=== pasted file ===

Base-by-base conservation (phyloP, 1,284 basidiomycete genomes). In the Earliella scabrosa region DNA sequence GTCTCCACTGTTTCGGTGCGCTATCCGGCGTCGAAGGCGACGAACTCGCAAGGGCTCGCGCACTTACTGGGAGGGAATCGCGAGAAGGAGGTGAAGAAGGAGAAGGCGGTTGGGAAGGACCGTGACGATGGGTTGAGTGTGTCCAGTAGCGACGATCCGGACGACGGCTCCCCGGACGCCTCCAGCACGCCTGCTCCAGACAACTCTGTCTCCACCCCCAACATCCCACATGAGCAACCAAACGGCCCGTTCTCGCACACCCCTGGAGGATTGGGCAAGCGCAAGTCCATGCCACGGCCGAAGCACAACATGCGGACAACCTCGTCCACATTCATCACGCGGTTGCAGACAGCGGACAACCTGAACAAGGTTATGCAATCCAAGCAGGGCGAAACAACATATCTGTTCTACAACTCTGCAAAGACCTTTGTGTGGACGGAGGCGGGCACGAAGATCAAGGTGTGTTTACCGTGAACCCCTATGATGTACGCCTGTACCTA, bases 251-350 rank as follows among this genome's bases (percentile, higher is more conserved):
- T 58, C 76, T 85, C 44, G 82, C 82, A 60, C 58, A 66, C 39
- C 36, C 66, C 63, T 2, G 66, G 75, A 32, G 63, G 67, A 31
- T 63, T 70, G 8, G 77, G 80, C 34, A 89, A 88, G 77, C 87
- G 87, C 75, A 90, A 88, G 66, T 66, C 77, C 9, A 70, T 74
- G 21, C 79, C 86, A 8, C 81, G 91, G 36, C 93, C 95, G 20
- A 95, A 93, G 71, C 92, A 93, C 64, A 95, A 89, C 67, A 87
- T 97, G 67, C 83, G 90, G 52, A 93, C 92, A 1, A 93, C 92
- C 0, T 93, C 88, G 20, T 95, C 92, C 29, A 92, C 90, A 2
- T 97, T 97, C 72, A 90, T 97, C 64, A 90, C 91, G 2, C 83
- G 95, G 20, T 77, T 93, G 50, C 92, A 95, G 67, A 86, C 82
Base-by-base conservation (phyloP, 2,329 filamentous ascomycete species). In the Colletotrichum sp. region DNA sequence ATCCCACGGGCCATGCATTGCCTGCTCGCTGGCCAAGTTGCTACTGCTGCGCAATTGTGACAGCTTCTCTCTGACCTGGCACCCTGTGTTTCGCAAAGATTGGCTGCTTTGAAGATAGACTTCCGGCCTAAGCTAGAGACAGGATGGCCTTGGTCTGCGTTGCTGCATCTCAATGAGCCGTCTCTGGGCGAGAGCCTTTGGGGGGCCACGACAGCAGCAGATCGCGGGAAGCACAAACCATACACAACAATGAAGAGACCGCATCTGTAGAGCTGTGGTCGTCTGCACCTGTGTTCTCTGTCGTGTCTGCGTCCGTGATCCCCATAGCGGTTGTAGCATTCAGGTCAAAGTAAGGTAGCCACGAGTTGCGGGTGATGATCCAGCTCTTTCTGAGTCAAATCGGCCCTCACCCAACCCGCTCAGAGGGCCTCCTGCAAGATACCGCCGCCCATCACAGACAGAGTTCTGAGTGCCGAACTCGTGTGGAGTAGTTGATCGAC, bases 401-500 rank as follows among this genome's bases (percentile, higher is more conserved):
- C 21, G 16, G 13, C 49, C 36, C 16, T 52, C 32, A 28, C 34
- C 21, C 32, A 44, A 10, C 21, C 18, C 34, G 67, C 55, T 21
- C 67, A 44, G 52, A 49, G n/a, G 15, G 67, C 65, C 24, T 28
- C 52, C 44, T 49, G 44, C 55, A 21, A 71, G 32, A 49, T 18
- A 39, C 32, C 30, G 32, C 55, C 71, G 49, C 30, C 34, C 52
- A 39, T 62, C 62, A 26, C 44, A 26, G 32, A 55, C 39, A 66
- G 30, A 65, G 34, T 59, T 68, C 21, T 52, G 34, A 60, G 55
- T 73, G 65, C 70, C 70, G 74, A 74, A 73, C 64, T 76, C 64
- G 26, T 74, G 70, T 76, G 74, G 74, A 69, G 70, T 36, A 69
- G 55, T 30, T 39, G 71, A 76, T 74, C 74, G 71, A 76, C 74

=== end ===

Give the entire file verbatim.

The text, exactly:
Base-by-base conservation (phyloP, 1,284 basidiomycete genomes). In the Earliella scabrosa region DNA sequence GTCTCCACTGTTTCGGTGCGCTATCCGGCGTCGAAGGCGACGAACTCGCAAGGGCTCGCGCACTTACTGGGAGGGAATCGCGAGAAGGAGGTGAAGAAGGAGAAGGCGGTTGGGAAGGACCGTGACGATGGGTTGAGTGTGTCCAGTAGCGACGATCCGGACGACGGCTCCCCGGACGCCTCCAGCACGCCTGCTCCAGACAACTCTGTCTCCACCCCCAACATCCCACATGAGCAACCAAACGGCCCGTTCTCGCACACCCCTGGAGGATTGGGCAAGCGCAAGTCCATGCCACGGCCGAAGCACAACATGCGGACAACCTCGTCCACATTCATCACGCGGTTGCAGACAGCGGACAACCTGAACAAGGTTATGCAATCCAAGCAGGGCGAAACAACATATCTGTTCTACAACTCTGCAAAGACCTTTGTGTGGACGGAGGCGGGCACGAAGATCAAGGTGTGTTTACCGTGAACCCCTATGATGTACGCCTGTACCTA, bases 251-350 rank as follows among this genome's bases (percentile, higher is more conserved):
- T 58, C 76, T 85, C 44, G 82, C 82, A 60, C 58, A 66, C 39
- C 36, C 66, C 63, T 2, G 66, G 75, A 32, G 63, G 67, A 31
- T 63, T 70, G 8, G 77, G 80, C 34, A 89, A 88, G 77, C 87
- G 87, C 75, A 90, A 88, G 66, T 66, C 77, C 9, A 70, T 74
- G 21, C 79, C 86, A 8, C 81, G 91, G 36, C 93, C 95, G 20
- A 95, A 93, G 71, C 92, A 93, C 64, A 95, A 89, C 67, A 87
- T 97, G 67, C 83, G 90, G 52, A 93, C 92, A 1, A 93, C 92
- C 0, T 93, C 88, G 20, T 95, C 92, C 29, A 92, C 90, A 2
- T 97, T 97, C 72, A 90, T 97, C 64, A 90, C 91, G 2, C 83
- G 95, G 20, T 77, T 93, G 50, C 92, A 95, G 67, A 86, C 82
Base-by-base conservation (phyloP, 2,329 filamentous ascomycete species). In the Colletotrichum sp. region DNA sequence ATCCCACGGGCCATGCATTGCCTGCTCGCTGGCCAAGTTGCTACTGCTGCGCAATTGTGACAGCTTCTCTCTGACCTGGCACCCTGTGTTTCGCAAAGATTGGCTGCTTTGAAGATAGACTTCCGGCCTAAGCTAGAGACAGGATGGCCTTGGTCTGCGTTGCTGCATCTCAATGAGCCGTCTCTGGGCGAGAGCCTTTGGGGGGCCACGACAGCAGCAGATCGCGGGAAGCACAAACCATACACAACAATGAAGAGACCGCATCTGTAGAGCTGTGGTCGTCTGCACCTGTGTTCTCTGTCGTGTCTGCGTCCGTGATCCCCATAGCGGTTGTAGCATTCAGGTCAAAGTAAGGTAGCCACGAGTTGCGGGTGATGATCCAGCTCTTTCTGAGTCAAATCGGCCCTCACCCAACCCGCTCAGAGGGCCTCCTGCAAGATACCGCCGCCCATCACAGACAGAGTTCTGAGTGCCGAACTCGTGTGGAGTAGTTGATCGAC, bases 401-500 rank as follows among this genome's bases (percentile, higher is more conserved):
- C 21, G 16, G 13, C 49, C 36, C 16, T 52, C 32, A 28, C 34
- C 21, C 32, A 44, A 10, C 21, C 18, C 34, G 67, C 55, T 21
- C 67, A 44, G 52, A 49, G n/a, G 15, G 67, C 65, C 24, T 28
- C 52, C 44, T 49, G 44, C 55, A 21, A 71, G 32, A 49, T 18
- A 39, C 32, C 30, G 32, C 55, C 71, G 49, C 30, C 34, C 52
- A 39, T 62, C 62, A 26, C 44, A 26, G 32, A 55, C 39, A 66
- G 30, A 65, G 34, T 59, T 68, C 21, T 52, G 34, A 60, G 55
- T 73, G 65, C 70, C 70, G 74, A 74, A 73, C 64, T 76, C 64
- G 26, T 74, G 70, T 76, G 74, G 74, A 69, G 70, T 36, A 69
- G 55, T 30, T 39, G 71, A 76, T 74, C 74, G 71, A 76, C 74